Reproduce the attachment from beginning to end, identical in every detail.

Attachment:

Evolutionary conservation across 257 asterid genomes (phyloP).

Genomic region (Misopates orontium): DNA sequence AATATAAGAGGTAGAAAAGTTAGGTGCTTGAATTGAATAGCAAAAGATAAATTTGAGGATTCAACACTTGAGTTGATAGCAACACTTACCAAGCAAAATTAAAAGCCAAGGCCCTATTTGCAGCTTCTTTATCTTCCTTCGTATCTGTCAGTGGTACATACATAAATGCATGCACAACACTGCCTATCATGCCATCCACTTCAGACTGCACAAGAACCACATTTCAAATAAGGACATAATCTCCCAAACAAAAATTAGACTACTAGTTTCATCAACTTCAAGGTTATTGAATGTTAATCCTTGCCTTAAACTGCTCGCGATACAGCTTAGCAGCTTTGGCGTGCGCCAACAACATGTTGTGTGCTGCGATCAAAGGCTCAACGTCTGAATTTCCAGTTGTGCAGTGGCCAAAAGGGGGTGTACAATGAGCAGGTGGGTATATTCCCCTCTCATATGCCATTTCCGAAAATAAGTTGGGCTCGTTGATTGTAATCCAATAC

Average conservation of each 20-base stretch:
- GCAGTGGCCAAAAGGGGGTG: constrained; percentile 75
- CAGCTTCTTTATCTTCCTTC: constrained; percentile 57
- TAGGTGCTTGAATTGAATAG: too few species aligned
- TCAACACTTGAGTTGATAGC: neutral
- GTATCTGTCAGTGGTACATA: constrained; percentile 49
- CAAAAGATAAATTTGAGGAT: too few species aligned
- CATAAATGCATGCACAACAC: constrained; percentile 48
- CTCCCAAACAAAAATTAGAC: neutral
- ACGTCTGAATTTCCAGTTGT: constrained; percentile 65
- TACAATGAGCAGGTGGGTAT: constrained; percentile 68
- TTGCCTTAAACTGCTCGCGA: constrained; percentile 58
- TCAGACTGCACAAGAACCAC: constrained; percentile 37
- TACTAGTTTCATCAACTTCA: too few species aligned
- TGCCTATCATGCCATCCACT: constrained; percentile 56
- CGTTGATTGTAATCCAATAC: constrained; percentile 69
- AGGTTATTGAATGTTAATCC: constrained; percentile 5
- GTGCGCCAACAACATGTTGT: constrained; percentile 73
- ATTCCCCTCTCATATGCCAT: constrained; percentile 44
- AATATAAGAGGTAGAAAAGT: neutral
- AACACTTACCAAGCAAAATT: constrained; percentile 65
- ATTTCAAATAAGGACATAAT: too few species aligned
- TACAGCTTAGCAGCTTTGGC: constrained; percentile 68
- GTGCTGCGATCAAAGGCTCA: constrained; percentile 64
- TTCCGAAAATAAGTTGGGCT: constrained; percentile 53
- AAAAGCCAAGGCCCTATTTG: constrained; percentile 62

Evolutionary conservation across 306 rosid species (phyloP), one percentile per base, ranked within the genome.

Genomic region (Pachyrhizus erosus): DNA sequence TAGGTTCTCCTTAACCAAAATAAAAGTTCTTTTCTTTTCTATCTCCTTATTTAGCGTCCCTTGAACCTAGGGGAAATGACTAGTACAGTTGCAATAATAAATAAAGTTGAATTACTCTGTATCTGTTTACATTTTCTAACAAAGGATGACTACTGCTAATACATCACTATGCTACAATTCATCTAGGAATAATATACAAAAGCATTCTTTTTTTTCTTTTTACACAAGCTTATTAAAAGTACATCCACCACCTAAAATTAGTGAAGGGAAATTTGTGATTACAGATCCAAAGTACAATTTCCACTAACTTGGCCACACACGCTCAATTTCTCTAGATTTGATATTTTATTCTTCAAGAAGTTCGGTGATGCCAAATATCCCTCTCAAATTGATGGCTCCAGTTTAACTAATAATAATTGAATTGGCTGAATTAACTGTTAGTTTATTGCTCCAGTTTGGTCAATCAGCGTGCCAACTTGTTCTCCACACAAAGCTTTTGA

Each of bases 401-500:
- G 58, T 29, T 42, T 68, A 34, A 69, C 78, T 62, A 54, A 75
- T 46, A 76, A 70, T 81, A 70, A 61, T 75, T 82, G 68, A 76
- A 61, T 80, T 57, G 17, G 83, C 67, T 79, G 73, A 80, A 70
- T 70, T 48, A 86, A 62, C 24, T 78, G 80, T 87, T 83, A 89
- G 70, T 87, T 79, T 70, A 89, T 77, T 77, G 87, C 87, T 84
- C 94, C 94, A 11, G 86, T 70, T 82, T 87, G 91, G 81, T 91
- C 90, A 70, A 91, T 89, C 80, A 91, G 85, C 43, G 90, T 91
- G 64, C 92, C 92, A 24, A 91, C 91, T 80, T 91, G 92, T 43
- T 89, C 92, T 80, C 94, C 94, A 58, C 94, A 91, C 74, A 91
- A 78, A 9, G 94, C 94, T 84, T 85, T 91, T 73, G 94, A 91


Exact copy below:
Evolutionary conservation across 257 asterid genomes (phyloP).

Genomic region (Misopates orontium): DNA sequence AATATAAGAGGTAGAAAAGTTAGGTGCTTGAATTGAATAGCAAAAGATAAATTTGAGGATTCAACACTTGAGTTGATAGCAACACTTACCAAGCAAAATTAAAAGCCAAGGCCCTATTTGCAGCTTCTTTATCTTCCTTCGTATCTGTCAGTGGTACATACATAAATGCATGCACAACACTGCCTATCATGCCATCCACTTCAGACTGCACAAGAACCACATTTCAAATAAGGACATAATCTCCCAAACAAAAATTAGACTACTAGTTTCATCAACTTCAAGGTTATTGAATGTTAATCCTTGCCTTAAACTGCTCGCGATACAGCTTAGCAGCTTTGGCGTGCGCCAACAACATGTTGTGTGCTGCGATCAAAGGCTCAACGTCTGAATTTCCAGTTGTGCAGTGGCCAAAAGGGGGTGTACAATGAGCAGGTGGGTATATTCCCCTCTCATATGCCATTTCCGAAAATAAGTTGGGCTCGTTGATTGTAATCCAATAC

Average conservation of each 20-base stretch:
- GCAGTGGCCAAAAGGGGGTG: constrained; percentile 75
- CAGCTTCTTTATCTTCCTTC: constrained; percentile 57
- TAGGTGCTTGAATTGAATAG: too few species aligned
- TCAACACTTGAGTTGATAGC: neutral
- GTATCTGTCAGTGGTACATA: constrained; percentile 49
- CAAAAGATAAATTTGAGGAT: too few species aligned
- CATAAATGCATGCACAACAC: constrained; percentile 48
- CTCCCAAACAAAAATTAGAC: neutral
- ACGTCTGAATTTCCAGTTGT: constrained; percentile 65
- TACAATGAGCAGGTGGGTAT: constrained; percentile 68
- TTGCCTTAAACTGCTCGCGA: constrained; percentile 58
- TCAGACTGCACAAGAACCAC: constrained; percentile 37
- TACTAGTTTCATCAACTTCA: too few species aligned
- TGCCTATCATGCCATCCACT: constrained; percentile 56
- CGTTGATTGTAATCCAATAC: constrained; percentile 69
- AGGTTATTGAATGTTAATCC: constrained; percentile 5
- GTGCGCCAACAACATGTTGT: constrained; percentile 73
- ATTCCCCTCTCATATGCCAT: constrained; percentile 44
- AATATAAGAGGTAGAAAAGT: neutral
- AACACTTACCAAGCAAAATT: constrained; percentile 65
- ATTTCAAATAAGGACATAAT: too few species aligned
- TACAGCTTAGCAGCTTTGGC: constrained; percentile 68
- GTGCTGCGATCAAAGGCTCA: constrained; percentile 64
- TTCCGAAAATAAGTTGGGCT: constrained; percentile 53
- AAAAGCCAAGGCCCTATTTG: constrained; percentile 62

Evolutionary conservation across 306 rosid species (phyloP), one percentile per base, ranked within the genome.

Genomic region (Pachyrhizus erosus): DNA sequence TAGGTTCTCCTTAACCAAAATAAAAGTTCTTTTCTTTTCTATCTCCTTATTTAGCGTCCCTTGAACCTAGGGGAAATGACTAGTACAGTTGCAATAATAAATAAAGTTGAATTACTCTGTATCTGTTTACATTTTCTAACAAAGGATGACTACTGCTAATACATCACTATGCTACAATTCATCTAGGAATAATATACAAAAGCATTCTTTTTTTTCTTTTTACACAAGCTTATTAAAAGTACATCCACCACCTAAAATTAGTGAAGGGAAATTTGTGATTACAGATCCAAAGTACAATTTCCACTAACTTGGCCACACACGCTCAATTTCTCTAGATTTGATATTTTATTCTTCAAGAAGTTCGGTGATGCCAAATATCCCTCTCAAATTGATGGCTCCAGTTTAACTAATAATAATTGAATTGGCTGAATTAACTGTTAGTTTATTGCTCCAGTTTGGTCAATCAGCGTGCCAACTTGTTCTCCACACAAAGCTTTTGA

Each of bases 401-500:
- G 58, T 29, T 42, T 68, A 34, A 69, C 78, T 62, A 54, A 75
- T 46, A 76, A 70, T 81, A 70, A 61, T 75, T 82, G 68, A 76
- A 61, T 80, T 57, G 17, G 83, C 67, T 79, G 73, A 80, A 70
- T 70, T 48, A 86, A 62, C 24, T 78, G 80, T 87, T 83, A 89
- G 70, T 87, T 79, T 70, A 89, T 77, T 77, G 87, C 87, T 84
- C 94, C 94, A 11, G 86, T 70, T 82, T 87, G 91, G 81, T 91
- C 90, A 70, A 91, T 89, C 80, A 91, G 85, C 43, G 90, T 91
- G 64, C 92, C 92, A 24, A 91, C 91, T 80, T 91, G 92, T 43
- T 89, C 92, T 80, C 94, C 94, A 58, C 94, A 91, C 74, A 91
- A 78, A 9, G 94, C 94, T 84, T 85, T 91, T 73, G 94, A 91